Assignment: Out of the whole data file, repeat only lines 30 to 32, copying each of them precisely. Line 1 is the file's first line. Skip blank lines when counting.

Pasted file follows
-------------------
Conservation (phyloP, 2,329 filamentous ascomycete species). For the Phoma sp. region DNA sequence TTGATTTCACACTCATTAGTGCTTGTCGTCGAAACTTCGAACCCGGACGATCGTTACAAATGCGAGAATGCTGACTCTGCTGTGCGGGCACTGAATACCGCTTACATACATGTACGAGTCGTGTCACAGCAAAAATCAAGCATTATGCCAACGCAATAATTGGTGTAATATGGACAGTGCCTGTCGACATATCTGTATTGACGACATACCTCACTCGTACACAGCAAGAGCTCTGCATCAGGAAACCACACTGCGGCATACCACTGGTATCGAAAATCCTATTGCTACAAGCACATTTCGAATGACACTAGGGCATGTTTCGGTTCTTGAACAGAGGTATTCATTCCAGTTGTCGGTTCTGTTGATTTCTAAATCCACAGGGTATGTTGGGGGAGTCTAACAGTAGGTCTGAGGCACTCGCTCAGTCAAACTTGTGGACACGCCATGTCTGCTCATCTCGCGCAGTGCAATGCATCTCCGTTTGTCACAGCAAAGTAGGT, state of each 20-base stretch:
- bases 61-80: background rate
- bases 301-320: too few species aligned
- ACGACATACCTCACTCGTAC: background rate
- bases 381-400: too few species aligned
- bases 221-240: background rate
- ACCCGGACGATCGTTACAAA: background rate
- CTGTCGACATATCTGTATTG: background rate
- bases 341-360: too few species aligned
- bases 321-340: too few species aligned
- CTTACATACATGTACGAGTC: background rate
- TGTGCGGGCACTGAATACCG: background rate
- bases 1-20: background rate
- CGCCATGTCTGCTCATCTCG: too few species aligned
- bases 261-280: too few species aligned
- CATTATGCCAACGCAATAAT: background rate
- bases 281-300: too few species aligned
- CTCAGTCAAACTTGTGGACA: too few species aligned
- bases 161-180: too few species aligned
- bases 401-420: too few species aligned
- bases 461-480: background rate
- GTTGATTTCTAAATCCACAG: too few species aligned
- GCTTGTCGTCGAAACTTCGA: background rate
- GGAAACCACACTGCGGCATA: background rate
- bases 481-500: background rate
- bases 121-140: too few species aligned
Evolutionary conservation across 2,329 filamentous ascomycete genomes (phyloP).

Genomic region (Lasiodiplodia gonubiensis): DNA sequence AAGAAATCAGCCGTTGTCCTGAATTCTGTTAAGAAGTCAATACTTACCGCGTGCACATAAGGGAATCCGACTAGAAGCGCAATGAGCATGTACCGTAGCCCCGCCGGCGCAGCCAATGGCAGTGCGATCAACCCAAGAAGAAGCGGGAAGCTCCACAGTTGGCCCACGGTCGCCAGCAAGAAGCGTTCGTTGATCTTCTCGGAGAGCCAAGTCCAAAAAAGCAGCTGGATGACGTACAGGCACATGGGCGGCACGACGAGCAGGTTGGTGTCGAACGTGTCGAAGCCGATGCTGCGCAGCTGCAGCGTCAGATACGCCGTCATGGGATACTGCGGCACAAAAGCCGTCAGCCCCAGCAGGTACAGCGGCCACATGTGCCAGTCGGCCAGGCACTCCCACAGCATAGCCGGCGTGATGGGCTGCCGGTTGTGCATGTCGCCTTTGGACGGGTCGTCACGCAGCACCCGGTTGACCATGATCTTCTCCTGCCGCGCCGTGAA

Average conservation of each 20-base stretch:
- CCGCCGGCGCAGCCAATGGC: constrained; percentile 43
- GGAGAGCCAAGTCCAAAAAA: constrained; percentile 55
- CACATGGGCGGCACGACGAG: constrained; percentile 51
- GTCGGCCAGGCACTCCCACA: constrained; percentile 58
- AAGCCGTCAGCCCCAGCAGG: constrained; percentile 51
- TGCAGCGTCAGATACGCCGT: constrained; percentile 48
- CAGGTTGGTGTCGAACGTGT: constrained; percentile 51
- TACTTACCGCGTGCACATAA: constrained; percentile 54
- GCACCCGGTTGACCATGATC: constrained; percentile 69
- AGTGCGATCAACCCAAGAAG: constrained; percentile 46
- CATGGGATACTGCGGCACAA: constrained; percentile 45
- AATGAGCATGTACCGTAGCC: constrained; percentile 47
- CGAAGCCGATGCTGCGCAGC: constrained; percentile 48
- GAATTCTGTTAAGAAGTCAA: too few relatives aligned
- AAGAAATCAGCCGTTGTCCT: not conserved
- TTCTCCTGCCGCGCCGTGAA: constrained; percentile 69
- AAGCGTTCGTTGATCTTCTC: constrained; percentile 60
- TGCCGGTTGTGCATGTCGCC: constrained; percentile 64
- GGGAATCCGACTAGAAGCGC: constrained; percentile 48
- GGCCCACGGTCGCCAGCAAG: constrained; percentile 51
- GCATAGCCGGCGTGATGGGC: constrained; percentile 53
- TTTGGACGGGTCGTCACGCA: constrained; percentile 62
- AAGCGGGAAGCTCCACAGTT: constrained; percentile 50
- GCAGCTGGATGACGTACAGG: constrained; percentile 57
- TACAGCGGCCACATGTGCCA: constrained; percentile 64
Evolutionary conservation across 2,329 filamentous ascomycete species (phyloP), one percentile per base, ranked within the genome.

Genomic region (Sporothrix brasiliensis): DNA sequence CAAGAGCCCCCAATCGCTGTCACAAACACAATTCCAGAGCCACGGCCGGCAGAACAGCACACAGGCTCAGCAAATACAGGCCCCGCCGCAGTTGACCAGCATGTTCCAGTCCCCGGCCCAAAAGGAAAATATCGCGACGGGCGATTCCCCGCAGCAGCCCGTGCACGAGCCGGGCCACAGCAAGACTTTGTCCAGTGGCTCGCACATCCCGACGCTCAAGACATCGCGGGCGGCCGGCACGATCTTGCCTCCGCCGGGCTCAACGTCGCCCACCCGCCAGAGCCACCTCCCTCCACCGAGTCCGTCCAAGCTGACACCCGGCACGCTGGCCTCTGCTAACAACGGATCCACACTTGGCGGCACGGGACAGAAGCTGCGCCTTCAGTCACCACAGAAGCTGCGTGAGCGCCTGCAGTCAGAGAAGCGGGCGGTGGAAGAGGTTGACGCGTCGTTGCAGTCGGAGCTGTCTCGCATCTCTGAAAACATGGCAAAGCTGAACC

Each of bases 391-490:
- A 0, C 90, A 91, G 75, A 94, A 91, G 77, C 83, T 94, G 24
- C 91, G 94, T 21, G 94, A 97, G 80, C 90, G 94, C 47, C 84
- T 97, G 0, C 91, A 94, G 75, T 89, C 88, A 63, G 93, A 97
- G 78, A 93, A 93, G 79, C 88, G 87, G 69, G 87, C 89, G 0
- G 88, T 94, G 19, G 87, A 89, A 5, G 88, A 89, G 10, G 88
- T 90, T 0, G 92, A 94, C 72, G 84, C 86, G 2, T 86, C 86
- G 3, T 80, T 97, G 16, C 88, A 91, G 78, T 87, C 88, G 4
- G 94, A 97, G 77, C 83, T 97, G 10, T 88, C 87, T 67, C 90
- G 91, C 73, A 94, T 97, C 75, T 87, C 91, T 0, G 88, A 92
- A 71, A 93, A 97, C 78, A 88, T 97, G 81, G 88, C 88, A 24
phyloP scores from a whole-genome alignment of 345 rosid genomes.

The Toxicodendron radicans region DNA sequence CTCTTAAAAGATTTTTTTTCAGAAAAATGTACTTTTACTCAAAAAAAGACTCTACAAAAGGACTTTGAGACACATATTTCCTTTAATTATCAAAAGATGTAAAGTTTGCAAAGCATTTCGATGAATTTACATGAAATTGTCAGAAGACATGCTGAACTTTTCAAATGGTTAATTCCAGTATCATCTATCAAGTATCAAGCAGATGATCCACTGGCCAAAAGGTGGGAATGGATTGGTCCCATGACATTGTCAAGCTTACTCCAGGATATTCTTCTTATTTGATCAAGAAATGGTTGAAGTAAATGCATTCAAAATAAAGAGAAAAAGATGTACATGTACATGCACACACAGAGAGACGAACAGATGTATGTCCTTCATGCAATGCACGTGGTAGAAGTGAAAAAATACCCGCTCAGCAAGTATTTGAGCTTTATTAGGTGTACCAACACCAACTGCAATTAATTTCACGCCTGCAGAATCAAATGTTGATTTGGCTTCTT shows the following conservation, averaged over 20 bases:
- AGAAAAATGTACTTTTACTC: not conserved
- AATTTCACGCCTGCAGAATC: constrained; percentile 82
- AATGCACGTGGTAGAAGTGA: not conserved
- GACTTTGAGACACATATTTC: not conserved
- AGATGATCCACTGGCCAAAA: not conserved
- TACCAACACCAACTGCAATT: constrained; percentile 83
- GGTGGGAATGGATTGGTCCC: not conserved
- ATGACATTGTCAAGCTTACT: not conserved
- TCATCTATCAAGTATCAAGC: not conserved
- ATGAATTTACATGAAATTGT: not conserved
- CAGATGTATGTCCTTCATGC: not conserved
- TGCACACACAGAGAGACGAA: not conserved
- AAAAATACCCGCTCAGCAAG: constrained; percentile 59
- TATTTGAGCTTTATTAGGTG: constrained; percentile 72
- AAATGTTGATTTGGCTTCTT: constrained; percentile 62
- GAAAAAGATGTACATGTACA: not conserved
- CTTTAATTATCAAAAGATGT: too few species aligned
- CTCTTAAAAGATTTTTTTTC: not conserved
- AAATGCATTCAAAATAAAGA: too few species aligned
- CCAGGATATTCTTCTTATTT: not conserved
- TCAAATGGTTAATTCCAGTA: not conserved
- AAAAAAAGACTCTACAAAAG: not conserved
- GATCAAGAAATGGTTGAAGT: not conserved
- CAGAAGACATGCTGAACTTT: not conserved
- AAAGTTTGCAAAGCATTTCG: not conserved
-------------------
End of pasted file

- CCGCCGGCGCAGCCAATGGC: constrained; percentile 43
- GGAGAGCCAAGTCCAAAAAA: constrained; percentile 55
- CACATGGGCGGCACGACGAG: constrained; percentile 51